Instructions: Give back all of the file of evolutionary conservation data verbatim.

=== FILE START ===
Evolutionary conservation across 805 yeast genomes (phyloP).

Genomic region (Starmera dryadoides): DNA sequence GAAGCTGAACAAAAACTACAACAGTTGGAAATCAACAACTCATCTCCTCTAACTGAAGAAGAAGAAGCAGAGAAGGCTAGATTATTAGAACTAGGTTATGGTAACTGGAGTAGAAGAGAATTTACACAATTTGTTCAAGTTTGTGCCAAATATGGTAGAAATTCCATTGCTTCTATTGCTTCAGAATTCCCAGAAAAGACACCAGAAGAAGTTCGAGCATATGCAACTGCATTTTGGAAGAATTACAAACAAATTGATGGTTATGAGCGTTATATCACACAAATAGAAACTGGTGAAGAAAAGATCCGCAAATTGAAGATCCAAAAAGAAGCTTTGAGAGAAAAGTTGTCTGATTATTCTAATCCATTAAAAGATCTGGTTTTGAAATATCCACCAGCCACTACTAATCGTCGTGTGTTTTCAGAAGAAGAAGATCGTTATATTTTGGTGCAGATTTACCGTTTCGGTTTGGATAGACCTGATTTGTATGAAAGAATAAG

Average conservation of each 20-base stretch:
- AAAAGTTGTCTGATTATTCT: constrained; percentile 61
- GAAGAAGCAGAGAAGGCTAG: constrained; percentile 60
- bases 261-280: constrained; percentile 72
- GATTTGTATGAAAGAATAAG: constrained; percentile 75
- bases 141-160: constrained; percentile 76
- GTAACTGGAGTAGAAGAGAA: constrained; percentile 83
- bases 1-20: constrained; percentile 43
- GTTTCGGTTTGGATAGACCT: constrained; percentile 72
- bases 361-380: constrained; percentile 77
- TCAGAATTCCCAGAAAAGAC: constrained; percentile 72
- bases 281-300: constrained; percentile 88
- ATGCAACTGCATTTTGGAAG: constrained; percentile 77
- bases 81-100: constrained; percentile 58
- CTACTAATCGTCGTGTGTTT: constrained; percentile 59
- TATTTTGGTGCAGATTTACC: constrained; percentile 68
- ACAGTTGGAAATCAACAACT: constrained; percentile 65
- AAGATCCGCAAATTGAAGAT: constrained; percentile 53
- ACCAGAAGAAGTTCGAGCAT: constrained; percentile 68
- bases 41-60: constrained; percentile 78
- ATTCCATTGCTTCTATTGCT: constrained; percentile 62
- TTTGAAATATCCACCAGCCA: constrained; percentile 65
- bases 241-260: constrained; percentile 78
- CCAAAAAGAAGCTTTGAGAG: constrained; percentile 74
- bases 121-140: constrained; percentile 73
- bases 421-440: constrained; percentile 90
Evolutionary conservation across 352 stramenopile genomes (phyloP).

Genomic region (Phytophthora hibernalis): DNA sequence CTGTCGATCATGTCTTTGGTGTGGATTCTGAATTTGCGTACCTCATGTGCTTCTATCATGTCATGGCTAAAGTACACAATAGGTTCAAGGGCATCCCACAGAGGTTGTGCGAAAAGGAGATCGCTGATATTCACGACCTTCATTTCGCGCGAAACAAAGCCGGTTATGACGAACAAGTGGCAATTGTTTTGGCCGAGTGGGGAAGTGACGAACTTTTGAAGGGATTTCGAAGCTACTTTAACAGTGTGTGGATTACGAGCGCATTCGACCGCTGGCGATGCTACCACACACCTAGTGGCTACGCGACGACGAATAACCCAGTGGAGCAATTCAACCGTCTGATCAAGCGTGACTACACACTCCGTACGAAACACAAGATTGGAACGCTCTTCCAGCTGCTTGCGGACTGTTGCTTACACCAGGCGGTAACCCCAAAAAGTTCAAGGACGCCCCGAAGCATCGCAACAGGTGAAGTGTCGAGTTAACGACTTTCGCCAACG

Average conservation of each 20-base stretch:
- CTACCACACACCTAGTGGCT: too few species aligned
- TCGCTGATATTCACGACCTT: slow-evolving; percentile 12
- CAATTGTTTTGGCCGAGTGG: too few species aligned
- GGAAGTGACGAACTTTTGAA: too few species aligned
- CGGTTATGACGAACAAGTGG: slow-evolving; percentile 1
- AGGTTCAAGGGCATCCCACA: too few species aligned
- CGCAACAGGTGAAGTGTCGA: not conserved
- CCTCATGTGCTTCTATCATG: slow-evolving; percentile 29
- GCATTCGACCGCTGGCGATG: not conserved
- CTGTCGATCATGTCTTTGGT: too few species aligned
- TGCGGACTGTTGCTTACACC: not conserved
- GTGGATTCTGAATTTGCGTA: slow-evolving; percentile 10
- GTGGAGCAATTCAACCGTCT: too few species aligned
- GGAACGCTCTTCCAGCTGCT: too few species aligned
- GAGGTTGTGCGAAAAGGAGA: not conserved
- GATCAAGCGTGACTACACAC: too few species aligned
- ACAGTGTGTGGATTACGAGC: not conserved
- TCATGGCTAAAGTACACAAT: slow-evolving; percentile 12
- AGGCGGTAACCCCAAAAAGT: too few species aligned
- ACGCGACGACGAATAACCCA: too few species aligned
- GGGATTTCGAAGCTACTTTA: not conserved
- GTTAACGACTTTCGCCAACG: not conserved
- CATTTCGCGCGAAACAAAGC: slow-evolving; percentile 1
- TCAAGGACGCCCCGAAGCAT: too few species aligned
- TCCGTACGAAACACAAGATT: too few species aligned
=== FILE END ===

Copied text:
Evolutionary conservation across 805 yeast genomes (phyloP).

Genomic region (Starmera dryadoides): DNA sequence GAAGCTGAACAAAAACTACAACAGTTGGAAATCAACAACTCATCTCCTCTAACTGAAGAAGAAGAAGCAGAGAAGGCTAGATTATTAGAACTAGGTTATGGTAACTGGAGTAGAAGAGAATTTACACAATTTGTTCAAGTTTGTGCCAAATATGGTAGAAATTCCATTGCTTCTATTGCTTCAGAATTCCCAGAAAAGACACCAGAAGAAGTTCGAGCATATGCAACTGCATTTTGGAAGAATTACAAACAAATTGATGGTTATGAGCGTTATATCACACAAATAGAAACTGGTGAAGAAAAGATCCGCAAATTGAAGATCCAAAAAGAAGCTTTGAGAGAAAAGTTGTCTGATTATTCTAATCCATTAAAAGATCTGGTTTTGAAATATCCACCAGCCACTACTAATCGTCGTGTGTTTTCAGAAGAAGAAGATCGTTATATTTTGGTGCAGATTTACCGTTTCGGTTTGGATAGACCTGATTTGTATGAAAGAATAAG

Average conservation of each 20-base stretch:
- AAAAGTTGTCTGATTATTCT: constrained; percentile 61
- GAAGAAGCAGAGAAGGCTAG: constrained; percentile 60
- bases 261-280: constrained; percentile 72
- GATTTGTATGAAAGAATAAG: constrained; percentile 75
- bases 141-160: constrained; percentile 76
- GTAACTGGAGTAGAAGAGAA: constrained; percentile 83
- bases 1-20: constrained; percentile 43
- GTTTCGGTTTGGATAGACCT: constrained; percentile 72
- bases 361-380: constrained; percentile 77
- TCAGAATTCCCAGAAAAGAC: constrained; percentile 72
- bases 281-300: constrained; percentile 88
- ATGCAACTGCATTTTGGAAG: constrained; percentile 77
- bases 81-100: constrained; percentile 58
- CTACTAATCGTCGTGTGTTT: constrained; percentile 59
- TATTTTGGTGCAGATTTACC: constrained; percentile 68
- ACAGTTGGAAATCAACAACT: constrained; percentile 65
- AAGATCCGCAAATTGAAGAT: constrained; percentile 53
- ACCAGAAGAAGTTCGAGCAT: constrained; percentile 68
- bases 41-60: constrained; percentile 78
- ATTCCATTGCTTCTATTGCT: constrained; percentile 62
- TTTGAAATATCCACCAGCCA: constrained; percentile 65
- bases 241-260: constrained; percentile 78
- CCAAAAAGAAGCTTTGAGAG: constrained; percentile 74
- bases 121-140: constrained; percentile 73
- bases 421-440: constrained; percentile 90
Evolutionary conservation across 352 stramenopile genomes (phyloP).

Genomic region (Phytophthora hibernalis): DNA sequence CTGTCGATCATGTCTTTGGTGTGGATTCTGAATTTGCGTACCTCATGTGCTTCTATCATGTCATGGCTAAAGTACACAATAGGTTCAAGGGCATCCCACAGAGGTTGTGCGAAAAGGAGATCGCTGATATTCACGACCTTCATTTCGCGCGAAACAAAGCCGGTTATGACGAACAAGTGGCAATTGTTTTGGCCGAGTGGGGAAGTGACGAACTTTTGAAGGGATTTCGAAGCTACTTTAACAGTGTGTGGATTACGAGCGCATTCGACCGCTGGCGATGCTACCACACACCTAGTGGCTACGCGACGACGAATAACCCAGTGGAGCAATTCAACCGTCTGATCAAGCGTGACTACACACTCCGTACGAAACACAAGATTGGAACGCTCTTCCAGCTGCTTGCGGACTGTTGCTTACACCAGGCGGTAACCCCAAAAAGTTCAAGGACGCCCCGAAGCATCGCAACAGGTGAAGTGTCGAGTTAACGACTTTCGCCAACG

Average conservation of each 20-base stretch:
- CTACCACACACCTAGTGGCT: too few species aligned
- TCGCTGATATTCACGACCTT: slow-evolving; percentile 12
- CAATTGTTTTGGCCGAGTGG: too few species aligned
- GGAAGTGACGAACTTTTGAA: too few species aligned
- CGGTTATGACGAACAAGTGG: slow-evolving; percentile 1
- AGGTTCAAGGGCATCCCACA: too few species aligned
- CGCAACAGGTGAAGTGTCGA: not conserved
- CCTCATGTGCTTCTATCATG: slow-evolving; percentile 29
- GCATTCGACCGCTGGCGATG: not conserved
- CTGTCGATCATGTCTTTGGT: too few species aligned
- TGCGGACTGTTGCTTACACC: not conserved
- GTGGATTCTGAATTTGCGTA: slow-evolving; percentile 10
- GTGGAGCAATTCAACCGTCT: too few species aligned
- GGAACGCTCTTCCAGCTGCT: too few species aligned
- GAGGTTGTGCGAAAAGGAGA: not conserved
- GATCAAGCGTGACTACACAC: too few species aligned
- ACAGTGTGTGGATTACGAGC: not conserved
- TCATGGCTAAAGTACACAAT: slow-evolving; percentile 12
- AGGCGGTAACCCCAAAAAGT: too few species aligned
- ACGCGACGACGAATAACCCA: too few species aligned
- GGGATTTCGAAGCTACTTTA: not conserved
- GTTAACGACTTTCGCCAACG: not conserved
- CATTTCGCGCGAAACAAAGC: slow-evolving; percentile 1
- TCAAGGACGCCCCGAAGCAT: too few species aligned
- TCCGTACGAAACACAAGATT: too few species aligned